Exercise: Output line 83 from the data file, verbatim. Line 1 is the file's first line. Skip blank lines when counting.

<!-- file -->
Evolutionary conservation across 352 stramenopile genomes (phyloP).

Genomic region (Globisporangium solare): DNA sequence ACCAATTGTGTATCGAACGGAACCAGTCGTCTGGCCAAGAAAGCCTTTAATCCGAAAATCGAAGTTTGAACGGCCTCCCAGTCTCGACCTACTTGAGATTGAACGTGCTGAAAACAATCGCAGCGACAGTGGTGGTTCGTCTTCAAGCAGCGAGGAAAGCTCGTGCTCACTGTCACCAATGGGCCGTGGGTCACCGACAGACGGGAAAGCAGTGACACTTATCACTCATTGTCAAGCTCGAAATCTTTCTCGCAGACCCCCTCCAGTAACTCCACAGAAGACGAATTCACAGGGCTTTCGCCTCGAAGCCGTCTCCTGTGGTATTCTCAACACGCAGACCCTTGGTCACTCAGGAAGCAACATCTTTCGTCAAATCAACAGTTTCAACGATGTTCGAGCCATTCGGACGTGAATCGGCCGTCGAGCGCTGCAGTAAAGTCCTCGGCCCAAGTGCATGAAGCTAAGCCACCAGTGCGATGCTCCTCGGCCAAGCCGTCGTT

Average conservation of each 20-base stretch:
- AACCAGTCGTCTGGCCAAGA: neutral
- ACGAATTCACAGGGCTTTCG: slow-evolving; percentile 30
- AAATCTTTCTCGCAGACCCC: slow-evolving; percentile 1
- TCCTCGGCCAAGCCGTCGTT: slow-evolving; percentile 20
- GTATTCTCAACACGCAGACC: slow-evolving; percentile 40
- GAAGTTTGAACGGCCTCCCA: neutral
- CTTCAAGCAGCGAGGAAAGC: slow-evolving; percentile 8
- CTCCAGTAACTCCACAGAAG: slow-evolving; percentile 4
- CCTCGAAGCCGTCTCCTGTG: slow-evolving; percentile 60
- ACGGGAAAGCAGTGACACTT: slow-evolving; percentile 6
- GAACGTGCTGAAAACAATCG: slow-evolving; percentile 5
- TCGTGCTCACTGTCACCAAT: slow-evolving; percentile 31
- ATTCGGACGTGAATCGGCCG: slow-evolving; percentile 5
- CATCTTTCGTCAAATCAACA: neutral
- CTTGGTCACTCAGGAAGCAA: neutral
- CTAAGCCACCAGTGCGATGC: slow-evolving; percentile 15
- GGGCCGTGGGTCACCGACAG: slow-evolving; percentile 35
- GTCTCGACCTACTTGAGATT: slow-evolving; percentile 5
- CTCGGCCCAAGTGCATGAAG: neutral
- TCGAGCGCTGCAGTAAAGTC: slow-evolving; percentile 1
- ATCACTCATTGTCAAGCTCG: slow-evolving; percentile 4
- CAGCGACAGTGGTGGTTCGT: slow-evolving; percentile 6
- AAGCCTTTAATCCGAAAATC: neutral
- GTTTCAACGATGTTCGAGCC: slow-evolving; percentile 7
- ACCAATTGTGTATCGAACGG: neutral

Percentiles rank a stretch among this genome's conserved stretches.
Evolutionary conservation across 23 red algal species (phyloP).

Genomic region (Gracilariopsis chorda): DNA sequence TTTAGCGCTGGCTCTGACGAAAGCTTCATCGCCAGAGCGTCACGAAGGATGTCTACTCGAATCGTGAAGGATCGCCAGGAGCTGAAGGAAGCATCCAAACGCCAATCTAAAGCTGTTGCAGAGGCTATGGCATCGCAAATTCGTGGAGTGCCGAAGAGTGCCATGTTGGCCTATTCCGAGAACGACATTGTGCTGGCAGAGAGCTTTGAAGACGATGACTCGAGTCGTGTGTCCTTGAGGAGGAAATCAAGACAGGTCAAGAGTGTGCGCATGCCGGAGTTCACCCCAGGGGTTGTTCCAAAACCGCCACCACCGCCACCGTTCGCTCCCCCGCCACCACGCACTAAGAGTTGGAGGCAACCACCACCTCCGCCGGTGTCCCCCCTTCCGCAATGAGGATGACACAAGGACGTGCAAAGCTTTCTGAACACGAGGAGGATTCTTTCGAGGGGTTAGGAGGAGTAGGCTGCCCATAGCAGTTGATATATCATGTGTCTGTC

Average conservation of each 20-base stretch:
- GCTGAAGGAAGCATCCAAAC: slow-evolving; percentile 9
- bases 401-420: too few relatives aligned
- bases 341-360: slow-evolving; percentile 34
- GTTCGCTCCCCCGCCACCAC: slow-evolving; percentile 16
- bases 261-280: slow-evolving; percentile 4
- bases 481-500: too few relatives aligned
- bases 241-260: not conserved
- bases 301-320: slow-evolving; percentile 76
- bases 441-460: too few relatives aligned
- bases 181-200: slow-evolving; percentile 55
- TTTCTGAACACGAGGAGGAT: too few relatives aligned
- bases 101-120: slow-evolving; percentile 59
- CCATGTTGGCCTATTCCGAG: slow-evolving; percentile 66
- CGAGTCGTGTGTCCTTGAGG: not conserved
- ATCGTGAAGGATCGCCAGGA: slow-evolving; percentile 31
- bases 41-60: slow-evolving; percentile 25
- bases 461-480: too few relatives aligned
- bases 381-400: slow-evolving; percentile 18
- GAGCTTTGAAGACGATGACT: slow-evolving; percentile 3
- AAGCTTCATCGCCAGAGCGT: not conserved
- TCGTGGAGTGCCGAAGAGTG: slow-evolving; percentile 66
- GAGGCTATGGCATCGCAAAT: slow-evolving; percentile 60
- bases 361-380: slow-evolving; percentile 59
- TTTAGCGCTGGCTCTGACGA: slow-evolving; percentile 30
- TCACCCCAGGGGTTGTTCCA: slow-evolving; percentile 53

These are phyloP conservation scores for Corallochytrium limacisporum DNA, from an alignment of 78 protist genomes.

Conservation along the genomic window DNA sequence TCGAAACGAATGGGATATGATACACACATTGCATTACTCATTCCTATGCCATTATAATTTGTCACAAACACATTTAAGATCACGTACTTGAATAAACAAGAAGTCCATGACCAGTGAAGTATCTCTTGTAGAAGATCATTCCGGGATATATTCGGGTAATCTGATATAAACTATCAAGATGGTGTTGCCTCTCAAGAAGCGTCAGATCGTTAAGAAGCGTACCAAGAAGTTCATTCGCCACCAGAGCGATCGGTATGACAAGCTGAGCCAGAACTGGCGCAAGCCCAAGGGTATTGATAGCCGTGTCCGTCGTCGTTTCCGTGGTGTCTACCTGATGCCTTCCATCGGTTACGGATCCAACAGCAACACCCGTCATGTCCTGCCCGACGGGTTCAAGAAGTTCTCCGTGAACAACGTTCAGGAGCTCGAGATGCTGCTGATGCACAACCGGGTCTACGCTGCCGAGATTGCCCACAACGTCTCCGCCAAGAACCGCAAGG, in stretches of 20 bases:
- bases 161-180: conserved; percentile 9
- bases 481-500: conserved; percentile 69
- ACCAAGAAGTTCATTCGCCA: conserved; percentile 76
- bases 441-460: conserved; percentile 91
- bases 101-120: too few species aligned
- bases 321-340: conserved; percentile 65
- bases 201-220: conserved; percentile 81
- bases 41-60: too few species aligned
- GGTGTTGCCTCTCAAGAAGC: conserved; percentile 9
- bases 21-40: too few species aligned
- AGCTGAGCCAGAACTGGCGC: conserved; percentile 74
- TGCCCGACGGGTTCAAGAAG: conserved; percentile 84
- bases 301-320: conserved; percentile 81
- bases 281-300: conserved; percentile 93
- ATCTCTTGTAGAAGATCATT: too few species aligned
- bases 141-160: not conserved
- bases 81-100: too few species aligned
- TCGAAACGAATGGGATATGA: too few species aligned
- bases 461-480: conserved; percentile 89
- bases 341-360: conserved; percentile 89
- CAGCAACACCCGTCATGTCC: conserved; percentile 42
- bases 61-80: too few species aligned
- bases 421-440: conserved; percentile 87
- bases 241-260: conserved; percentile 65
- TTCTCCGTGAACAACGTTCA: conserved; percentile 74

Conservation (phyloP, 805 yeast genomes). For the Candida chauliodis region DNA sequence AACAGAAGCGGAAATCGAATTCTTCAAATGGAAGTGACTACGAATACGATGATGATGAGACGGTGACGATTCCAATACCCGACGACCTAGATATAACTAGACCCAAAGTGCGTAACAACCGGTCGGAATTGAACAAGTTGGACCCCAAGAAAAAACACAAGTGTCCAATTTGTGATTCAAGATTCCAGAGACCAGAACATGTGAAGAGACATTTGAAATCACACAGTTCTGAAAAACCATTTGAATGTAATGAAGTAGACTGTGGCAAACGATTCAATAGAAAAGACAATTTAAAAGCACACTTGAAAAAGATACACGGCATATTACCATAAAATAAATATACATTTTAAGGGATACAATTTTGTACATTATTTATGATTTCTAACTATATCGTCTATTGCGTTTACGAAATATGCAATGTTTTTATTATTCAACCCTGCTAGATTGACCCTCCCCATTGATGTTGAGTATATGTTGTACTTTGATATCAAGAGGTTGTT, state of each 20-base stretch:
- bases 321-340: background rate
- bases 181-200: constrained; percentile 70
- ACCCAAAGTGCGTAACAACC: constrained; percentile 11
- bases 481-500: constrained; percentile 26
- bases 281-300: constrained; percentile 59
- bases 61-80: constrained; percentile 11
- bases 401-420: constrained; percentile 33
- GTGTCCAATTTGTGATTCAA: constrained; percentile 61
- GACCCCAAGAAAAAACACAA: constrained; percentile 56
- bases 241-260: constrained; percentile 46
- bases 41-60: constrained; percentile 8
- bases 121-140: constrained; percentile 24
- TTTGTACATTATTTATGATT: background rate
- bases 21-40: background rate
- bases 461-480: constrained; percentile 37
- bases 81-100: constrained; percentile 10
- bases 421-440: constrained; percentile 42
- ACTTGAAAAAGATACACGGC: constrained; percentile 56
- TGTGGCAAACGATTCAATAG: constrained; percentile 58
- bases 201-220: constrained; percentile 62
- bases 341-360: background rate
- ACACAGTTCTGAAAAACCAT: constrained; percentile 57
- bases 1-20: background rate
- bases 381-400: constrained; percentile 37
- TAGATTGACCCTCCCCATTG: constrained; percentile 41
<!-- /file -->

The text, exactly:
- bases 241-260: conserved; percentile 65